Meteorites on Mars tell a climate story
What meteorites on Mars tell us about its climate history will be the topic of a talk given by James Ashley, a postdoctoral research fellow in the School of Space and Earth Exploration, at 7 p.m., Oct. 12, in the Marston Exploration Theater, in the new Interdisciplinary Science and Technology Building 4 (ISTB4), ASU Tempe campus.
The free lecture is sponsored by SESE. After the lecture, students will be scattered throughout the interactive exhibits in ISTB4 to explain the displays and answer questions.
“The pursuit of an answer to the time-honored question ‘Are we alone in the universe?’ leads scientists down many paths that cross a multitude of disciplines," says Ashley. “In the planetary sciences, the quest can result in the careful engineering of robotic spacecraft designed to answer specific questions about the habitability of planets they are sent to explore.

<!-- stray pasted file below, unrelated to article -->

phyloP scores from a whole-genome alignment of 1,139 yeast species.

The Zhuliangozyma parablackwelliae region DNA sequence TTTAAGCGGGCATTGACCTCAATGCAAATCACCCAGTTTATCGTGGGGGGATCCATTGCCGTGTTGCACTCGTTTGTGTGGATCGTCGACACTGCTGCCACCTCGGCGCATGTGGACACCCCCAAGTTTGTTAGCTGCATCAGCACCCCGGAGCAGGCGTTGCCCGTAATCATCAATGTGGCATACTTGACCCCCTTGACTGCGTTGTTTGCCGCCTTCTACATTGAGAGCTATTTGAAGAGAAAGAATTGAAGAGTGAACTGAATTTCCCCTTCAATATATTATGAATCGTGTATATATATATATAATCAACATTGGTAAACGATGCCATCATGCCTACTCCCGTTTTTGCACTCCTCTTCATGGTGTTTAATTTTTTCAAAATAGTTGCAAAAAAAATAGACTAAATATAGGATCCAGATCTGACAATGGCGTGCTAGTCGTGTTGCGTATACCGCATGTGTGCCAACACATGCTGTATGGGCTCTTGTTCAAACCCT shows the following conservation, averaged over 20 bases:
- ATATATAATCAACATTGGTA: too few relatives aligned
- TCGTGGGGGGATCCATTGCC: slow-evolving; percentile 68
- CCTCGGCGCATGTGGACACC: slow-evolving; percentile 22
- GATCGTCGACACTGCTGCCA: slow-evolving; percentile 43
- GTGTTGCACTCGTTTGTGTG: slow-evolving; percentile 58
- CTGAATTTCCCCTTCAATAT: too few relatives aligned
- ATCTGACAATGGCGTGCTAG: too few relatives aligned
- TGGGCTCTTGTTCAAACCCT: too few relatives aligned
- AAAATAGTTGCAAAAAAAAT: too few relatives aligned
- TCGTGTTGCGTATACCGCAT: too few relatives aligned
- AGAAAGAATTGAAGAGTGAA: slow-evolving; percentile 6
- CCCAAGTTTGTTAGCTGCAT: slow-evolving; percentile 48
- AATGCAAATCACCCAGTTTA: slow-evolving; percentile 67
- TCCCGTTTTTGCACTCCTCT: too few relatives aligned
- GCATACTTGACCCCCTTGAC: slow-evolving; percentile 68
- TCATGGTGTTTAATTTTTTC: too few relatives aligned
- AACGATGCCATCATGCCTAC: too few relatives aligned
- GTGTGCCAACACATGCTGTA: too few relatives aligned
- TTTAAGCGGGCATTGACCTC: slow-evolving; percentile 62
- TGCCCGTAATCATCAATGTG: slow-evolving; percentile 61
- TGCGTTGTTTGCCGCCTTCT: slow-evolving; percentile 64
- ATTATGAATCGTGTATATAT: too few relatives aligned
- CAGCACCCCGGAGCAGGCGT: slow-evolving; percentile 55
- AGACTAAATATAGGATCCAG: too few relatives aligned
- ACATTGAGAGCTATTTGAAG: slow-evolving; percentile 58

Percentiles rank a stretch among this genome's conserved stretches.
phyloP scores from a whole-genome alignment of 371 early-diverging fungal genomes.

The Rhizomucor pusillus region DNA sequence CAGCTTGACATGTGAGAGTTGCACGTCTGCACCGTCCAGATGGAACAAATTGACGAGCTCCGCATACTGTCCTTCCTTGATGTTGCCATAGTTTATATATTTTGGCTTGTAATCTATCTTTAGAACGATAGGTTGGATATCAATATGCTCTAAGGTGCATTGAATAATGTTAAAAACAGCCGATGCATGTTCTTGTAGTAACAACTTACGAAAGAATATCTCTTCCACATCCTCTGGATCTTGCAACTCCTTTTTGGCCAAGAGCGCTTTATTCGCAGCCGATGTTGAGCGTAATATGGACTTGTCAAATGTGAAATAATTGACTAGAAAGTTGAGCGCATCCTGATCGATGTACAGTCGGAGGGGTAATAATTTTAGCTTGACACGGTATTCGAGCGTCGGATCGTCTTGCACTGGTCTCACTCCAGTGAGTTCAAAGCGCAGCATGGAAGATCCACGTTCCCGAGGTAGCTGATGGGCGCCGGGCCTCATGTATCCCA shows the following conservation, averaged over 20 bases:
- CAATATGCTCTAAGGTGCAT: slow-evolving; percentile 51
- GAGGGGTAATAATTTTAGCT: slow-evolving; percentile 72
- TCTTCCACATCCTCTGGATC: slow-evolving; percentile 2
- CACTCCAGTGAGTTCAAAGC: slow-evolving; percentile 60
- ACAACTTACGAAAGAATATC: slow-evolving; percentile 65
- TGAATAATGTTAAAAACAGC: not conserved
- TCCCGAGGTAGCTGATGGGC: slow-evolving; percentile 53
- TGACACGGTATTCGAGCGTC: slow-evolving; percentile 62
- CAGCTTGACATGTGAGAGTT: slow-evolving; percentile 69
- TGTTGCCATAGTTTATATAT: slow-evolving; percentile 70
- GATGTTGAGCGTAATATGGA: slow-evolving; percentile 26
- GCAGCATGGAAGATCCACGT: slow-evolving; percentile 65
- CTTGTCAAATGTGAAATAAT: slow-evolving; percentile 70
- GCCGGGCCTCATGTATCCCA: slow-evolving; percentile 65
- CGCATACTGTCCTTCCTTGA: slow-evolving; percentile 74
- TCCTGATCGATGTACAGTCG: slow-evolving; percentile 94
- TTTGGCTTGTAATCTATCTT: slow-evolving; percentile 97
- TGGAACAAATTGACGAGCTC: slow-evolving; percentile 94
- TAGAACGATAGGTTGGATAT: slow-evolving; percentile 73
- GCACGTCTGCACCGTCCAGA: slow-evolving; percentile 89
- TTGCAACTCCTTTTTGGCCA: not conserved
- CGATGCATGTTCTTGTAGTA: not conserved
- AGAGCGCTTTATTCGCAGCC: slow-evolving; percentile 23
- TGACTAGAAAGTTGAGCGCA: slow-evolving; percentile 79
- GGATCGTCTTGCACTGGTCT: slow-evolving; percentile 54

“Mars is a world that is both easily accessible at reasonable costs and potentially habitable. We are interested in the role that water may have played in Mars' geologic history because of its importance to astrobiology.
“Each of the Mars Exploration Rover (MER) spacecraft was designed to last for 90 days on Mars in 2004. One of the two rovers (Opportunity) continues exploring today, almost nine years later.
“Among the many discoveries made during this mission are several large, iron meteorites that show dramatic signs of water interaction near the martian equator. We will take a close look at these rocks and discuss their significance to climate on the Red Planet.”
The next astronomy event open to the public is an Open House scheduled from 8 to 10 p.m., Oct. 26, on the roof of the Bateman Physical Sciences Building H-Wing, Tempe campus. For more information, astopenhouse.com.